EE Hawk review

For those with a hawk’s eye for a bargain

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Interface and reliability

  • Android Nougat with the light Launcher3 UI
  • Minimal bloat
  • Fair performance

The EE Hawk runs Android Nougat. And while you might assume it's vanilla Android from a quick glance, it actually isn't. This is Launcher3, a light custom interface.

It's simple, and feels a lot like a slightly older version of vanilla Android. There' still an apps menu button, unlike the gesture-based Google Pixel 2, but the apps menu scrolls vertically as usual and the icon style is classic Android.

The EE Hawk misses out on a few (semi) important features of Android 7, though. For example, in other phones with this version of Android you can long-press icons to bring up shortcuts that take you right to specific parts of the app. You don't get those here.

There are collapsible notifications, though, and minimal bloat. An EE app that lets you check and top-up your account is pre-installed, as is Lookout security. 

Despite there seemingly not being much bloat though you only actually get around 7-8GB out of the 16GB on board to install your own apps.

Initially we found apps a little slow to load, but after the necessary data is cached for your favourite apps the EE Hawk starts feeling like a reasonably slick Android phone.

There's no annoying wait for the phone to catch up with you as you type an address into, say, the Chrome browser, or any strange pauses as you move between the apps menu and the home screen.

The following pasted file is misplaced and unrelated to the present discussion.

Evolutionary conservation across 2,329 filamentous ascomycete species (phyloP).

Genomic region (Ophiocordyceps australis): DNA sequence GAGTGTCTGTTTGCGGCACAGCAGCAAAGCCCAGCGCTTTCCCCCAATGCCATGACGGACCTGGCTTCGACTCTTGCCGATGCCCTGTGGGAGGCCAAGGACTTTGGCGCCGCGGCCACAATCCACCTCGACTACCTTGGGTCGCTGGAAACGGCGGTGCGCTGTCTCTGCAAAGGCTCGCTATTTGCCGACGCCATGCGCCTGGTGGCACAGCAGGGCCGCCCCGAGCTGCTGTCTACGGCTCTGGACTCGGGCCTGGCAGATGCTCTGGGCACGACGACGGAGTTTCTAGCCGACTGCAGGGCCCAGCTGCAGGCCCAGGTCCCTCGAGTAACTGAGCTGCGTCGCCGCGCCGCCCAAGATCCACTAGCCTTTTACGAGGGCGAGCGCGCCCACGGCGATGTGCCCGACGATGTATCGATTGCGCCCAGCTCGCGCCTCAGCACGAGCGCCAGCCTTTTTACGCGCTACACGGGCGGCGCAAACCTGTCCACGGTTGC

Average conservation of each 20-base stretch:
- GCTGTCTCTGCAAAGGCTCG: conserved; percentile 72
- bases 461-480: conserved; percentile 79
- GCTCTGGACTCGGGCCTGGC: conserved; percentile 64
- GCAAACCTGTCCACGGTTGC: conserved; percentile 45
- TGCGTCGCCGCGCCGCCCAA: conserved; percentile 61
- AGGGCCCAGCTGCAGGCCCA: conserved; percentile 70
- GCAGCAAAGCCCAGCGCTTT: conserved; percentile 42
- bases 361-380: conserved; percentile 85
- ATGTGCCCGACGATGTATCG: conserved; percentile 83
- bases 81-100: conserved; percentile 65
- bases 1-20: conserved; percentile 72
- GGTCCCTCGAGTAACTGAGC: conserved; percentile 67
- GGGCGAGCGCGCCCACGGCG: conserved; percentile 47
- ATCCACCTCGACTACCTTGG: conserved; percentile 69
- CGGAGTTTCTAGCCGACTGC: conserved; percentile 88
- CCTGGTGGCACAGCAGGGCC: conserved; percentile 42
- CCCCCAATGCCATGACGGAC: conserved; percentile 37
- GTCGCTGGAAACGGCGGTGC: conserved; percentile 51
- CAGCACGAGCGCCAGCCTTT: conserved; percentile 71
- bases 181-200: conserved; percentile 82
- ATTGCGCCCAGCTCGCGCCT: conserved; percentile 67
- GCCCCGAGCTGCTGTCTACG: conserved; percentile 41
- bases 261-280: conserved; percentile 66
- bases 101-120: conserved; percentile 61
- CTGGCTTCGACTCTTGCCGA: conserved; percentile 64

However, this is a phone that needs to bed in a little. For the first six hours or so there were a few concerning pauses. 

In the following days the EE Hawk seemed to get up to speed, likely due to optimisation of resources cached in the phone's RAM.

Movies, music and gaming

  • Reasonable bottom-firing speaker
  • 16GB of storage
  • Fine for high-end gaming

The phone also has zero problem with high-end games. While its core hardware is entry-level, the relatively low 720p screen resolution puts much less strain on the graphics processor.

Titles like Asphalt 8 and Gear.Club run well, with generally high frame rates and only the occasional stutter or noticeable frame rate drop.

There's a single speaker on the bottom edge, so you don't get stereo sound. This is a generally clean and clear-sounding speaker with fair volume. However, it doesn't have the bulk or power of the best.

For movie watching, you'll want to use some headphones. There are also no dedicated video apps beyond the basic system-level player and Google Play Movies, which lets you rent titles from Google's own library.

Media hoarders, rather than streamers, will want to buy a microSD card, as the 16GB of internal storage only leaves room for a few films.

Performance and benchmarks

  • Entry-level octa-core CPU
  • 2GB of RAM
  • Performance is about right for the price

The EE Hawk has a MediaTek MT6750 chipset. This is a low-end chipset, but not a true bottom-grade one. It has eight cores, all of the Corex-A53 type. Four are clocked at 1GHz for everyday use, and four are at up to 1.5GHz. They kick in when more power is required.

These are paired with a dual-core Mali-T860 graphics chipset. This same graphics processor has caused some significant performance issues in 1080p phones, but it seems easily powerful enough to keep a 720p phone happy.

In Geekbench 4 the EE Hawk scores 2,560 points. This places it much closer to something like the Snapdragon 430 of the Moto G5 than the Snapdragon 625 of the Moto G5 Plus and other affordable phones.

Raw performance is about right for the price.

4G speed is another boasting point of the Hawk, and EE says it has made its mobile internet rev up to 238Mbps at its super-speedy 4G site in Wembley. The phone has CAT 6 LTE, capable of speeds of up to 300Mbps.

In regular old London using a normal EE SIM, the 4G speed tends to sit around 30Mbps: nothing special, but the phone is ready for when the UK is completely covered by ultra-fast 4G in, ooh, 10 years.

Andrew Williams

Andrew is a freelance journalist and has been writing and editing for some of the UK's top tech and lifestyle publications including TrustedReviews, Stuff, T3, TechRadar, Lifehacker and others.